Title: Re: Gravity, does it have instantaneous action at a distance?
Post by: Bored chemist on 12/11/2018 19:35:16

?
Title: Re: Gravity, does it have instantaneous action at a distance?
Post by: mad aetherist on 13/11/2018 00:00:56
Aberration and the speed of gravity -- S Carlip -- 1999. https://arxiv.org/pdf/gr-qc/9909087.pdf
Carlip reckons that GR gives in effect an infinite-instantaneous speed to gravity (a sort of IAAAD), even tho the speed of gravity is merely c, ie the same as the speed of light.

Finally, let us return to the question asked in Ref. [1]: what do experiments say about the speed of gravity? The answer, unfortunately, is that so far they say fairly little. In the absence of direct measurements of propagation speed, observations must be filtered through theory, and different theoretical assumptions lead to different deductions. In particular, while the observed absence of aberration is consistent with instantaneous propagation (with an extra interaction somehow added on to explain the gravitational radiation reaction), it is also consistent with the speed-of-light propagation predicted by general relativity.
Within the framework of general relativity, though, observations do give an answer. The Einstein field equations contain a single parameter cg, which describes both the speed of gravitational waves and the “speed of gravity” occurring in the expression for aberration and in the velocity-dependent terms in the interaction. This parameter appears in the gravitational radiation reaction in the form c −5 g , as in eqn. (3.3), and the success of the theory in explaining the orbital decay of binary pulsars implies that cg = c at the 1% level or better.......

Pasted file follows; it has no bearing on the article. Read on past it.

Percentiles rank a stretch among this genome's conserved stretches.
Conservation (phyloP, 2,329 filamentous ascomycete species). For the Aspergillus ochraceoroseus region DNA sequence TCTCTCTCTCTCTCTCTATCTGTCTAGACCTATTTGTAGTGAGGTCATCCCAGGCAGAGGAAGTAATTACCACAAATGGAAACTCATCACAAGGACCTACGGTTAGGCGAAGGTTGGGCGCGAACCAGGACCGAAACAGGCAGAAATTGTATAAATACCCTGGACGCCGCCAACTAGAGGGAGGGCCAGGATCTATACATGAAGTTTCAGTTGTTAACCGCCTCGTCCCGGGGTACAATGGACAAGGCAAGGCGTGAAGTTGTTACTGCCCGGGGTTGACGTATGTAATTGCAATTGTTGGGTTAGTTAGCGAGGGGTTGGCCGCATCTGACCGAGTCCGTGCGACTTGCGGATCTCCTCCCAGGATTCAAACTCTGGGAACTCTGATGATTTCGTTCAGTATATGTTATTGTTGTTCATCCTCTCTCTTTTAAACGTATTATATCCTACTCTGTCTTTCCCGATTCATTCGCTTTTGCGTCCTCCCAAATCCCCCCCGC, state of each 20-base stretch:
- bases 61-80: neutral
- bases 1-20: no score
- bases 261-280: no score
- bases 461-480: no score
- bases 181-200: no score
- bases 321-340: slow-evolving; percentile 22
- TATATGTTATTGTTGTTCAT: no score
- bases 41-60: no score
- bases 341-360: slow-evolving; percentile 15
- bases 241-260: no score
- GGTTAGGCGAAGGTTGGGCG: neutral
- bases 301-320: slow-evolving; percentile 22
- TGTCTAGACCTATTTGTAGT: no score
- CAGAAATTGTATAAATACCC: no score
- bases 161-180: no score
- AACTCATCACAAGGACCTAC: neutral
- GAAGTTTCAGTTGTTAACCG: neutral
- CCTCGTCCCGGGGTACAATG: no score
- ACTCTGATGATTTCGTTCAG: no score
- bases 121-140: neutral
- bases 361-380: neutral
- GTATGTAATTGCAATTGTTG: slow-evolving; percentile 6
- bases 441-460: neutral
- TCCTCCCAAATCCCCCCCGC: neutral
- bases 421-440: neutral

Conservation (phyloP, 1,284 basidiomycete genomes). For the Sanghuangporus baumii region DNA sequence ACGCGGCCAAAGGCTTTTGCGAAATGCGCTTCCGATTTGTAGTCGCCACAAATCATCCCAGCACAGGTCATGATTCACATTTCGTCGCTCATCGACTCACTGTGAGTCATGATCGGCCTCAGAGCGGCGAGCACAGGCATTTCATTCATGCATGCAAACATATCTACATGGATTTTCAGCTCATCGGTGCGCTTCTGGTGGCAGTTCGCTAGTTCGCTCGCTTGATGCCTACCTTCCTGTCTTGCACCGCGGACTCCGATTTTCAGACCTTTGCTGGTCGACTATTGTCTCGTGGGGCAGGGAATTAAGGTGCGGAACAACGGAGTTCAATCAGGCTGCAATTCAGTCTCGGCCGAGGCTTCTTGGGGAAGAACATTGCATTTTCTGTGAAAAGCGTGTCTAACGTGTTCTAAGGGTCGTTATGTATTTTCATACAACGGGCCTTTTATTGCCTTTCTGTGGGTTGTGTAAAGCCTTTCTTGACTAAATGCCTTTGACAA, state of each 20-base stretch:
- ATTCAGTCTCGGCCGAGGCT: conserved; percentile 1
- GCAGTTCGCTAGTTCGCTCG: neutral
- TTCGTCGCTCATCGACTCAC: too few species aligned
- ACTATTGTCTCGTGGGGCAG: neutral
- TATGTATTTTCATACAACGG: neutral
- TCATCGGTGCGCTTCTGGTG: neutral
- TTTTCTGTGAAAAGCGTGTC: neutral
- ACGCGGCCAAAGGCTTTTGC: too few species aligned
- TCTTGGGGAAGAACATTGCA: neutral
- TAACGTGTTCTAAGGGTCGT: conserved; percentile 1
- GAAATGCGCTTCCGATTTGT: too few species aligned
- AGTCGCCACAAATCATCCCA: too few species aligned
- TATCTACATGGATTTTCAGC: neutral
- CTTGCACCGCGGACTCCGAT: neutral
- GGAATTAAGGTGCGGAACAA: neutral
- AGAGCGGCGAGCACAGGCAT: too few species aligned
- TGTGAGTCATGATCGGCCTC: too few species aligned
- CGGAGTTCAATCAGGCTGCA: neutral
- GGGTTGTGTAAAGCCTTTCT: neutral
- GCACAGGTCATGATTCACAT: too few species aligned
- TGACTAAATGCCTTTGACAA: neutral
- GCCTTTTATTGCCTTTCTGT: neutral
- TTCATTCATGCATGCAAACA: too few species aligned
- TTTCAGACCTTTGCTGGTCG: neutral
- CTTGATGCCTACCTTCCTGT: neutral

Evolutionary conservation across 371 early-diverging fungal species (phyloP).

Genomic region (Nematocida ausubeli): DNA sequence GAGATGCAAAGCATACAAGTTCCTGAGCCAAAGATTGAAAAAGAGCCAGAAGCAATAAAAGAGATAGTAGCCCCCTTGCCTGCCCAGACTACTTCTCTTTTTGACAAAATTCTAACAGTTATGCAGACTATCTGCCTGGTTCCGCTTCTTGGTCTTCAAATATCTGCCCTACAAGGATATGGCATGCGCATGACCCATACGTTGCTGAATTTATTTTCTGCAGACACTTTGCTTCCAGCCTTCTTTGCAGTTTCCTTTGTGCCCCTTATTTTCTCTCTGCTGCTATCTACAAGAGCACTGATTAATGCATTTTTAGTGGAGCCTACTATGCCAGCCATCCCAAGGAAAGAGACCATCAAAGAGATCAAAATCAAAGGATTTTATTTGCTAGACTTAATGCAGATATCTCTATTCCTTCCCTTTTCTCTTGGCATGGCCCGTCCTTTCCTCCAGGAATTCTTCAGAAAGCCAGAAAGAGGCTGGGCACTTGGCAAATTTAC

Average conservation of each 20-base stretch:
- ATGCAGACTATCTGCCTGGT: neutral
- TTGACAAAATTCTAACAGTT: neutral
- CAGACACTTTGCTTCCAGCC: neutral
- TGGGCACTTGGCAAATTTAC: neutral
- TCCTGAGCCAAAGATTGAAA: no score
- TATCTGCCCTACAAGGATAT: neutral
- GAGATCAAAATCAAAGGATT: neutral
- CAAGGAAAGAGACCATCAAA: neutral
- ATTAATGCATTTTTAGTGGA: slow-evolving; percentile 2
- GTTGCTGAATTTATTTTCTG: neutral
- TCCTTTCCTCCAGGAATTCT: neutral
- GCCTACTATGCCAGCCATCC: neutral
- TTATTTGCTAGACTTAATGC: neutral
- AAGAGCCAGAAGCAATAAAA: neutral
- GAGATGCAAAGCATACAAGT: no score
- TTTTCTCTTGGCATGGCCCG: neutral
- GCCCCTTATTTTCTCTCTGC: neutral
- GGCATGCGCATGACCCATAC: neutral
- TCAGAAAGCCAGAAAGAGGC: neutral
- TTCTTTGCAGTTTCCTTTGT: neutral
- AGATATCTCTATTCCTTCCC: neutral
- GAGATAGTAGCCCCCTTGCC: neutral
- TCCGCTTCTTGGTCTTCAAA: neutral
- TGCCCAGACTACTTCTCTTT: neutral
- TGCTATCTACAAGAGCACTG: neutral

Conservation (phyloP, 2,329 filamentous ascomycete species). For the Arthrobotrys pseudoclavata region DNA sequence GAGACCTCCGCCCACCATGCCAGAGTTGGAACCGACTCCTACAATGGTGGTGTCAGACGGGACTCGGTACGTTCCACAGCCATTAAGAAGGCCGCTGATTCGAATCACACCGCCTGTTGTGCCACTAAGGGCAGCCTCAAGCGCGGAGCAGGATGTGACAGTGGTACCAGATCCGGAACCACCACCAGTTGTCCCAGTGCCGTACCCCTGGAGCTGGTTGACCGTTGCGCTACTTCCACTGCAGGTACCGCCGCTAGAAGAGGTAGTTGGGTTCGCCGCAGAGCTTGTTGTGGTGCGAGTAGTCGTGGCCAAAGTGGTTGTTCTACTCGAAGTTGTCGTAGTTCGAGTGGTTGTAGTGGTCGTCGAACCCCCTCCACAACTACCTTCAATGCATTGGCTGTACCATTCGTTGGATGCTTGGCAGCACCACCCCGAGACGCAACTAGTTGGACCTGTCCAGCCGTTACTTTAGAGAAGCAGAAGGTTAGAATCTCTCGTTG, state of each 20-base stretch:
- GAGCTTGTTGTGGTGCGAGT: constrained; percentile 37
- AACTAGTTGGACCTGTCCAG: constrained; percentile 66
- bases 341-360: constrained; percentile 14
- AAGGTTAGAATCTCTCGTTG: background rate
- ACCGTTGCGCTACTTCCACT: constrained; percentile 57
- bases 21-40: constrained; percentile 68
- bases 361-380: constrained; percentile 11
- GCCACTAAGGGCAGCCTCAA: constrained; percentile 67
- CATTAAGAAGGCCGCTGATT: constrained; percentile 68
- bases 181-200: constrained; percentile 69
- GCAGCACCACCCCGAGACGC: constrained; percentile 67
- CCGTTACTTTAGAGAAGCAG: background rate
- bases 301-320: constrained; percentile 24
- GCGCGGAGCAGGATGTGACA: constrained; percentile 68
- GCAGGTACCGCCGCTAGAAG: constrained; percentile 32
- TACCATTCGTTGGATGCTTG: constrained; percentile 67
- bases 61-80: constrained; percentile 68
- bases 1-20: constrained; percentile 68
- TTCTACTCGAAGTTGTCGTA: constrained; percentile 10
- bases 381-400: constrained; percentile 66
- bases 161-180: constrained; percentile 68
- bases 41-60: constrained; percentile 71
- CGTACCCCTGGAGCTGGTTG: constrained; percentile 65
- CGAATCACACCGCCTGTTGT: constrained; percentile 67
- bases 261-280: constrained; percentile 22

Well i'll be a monkey's uncle -- if Carlip can use GR to show that gravity acts instantly at a distance even tho propagating at only c then i think that nothing is beyond the possibilities for GR -- Einsteinians have a never ending menu of pushes & fudges & hand-waves to explain away any paradox.
Title: Re: Gravity, does it have instantaneous action at a distance?
Post by: guest46746 on 13/11/2018 01:27:21
The Space/Time fabric, Gravity, was the first fundamental force, it is distinct from EM light and its products, the  strong and weak nuclear forces. As gravity was the first force, it's influence and boundaries exist beyond those of EM Light., meaning S/T extends beyond the furthest reaches of EM light. Gravity's force/energy level is thought be less than 10^-39th. EM Light's energy level is the speed of light. Instanteous action exist when Gravity at it's lowest level
10^-39th and doesnot interact with EM LIght to create kinetic energy. Light has a spin of 1, Gravity has a spin of 2, when interacting with Light, Gravity is forced to spin twice to intertwine with Light's single spin. This intertwining create a forward kinetic energy. This forward kinetic energy is the speed of Light. Light cannot be measured without a Gravity component, any attempt to do so is restricted by the uncertainity principle. Due to Gravity, either position or velocity can be approximated but not both, the speed of light will always be bound by Gravity, making it true velocity unknownable. S/T on the other hand is is not bound by LIght. Without Light, S/T exist as a very low negative energy field. This field does fluctuate at a tremendous rate, that is capable of popping in and out of existence/time.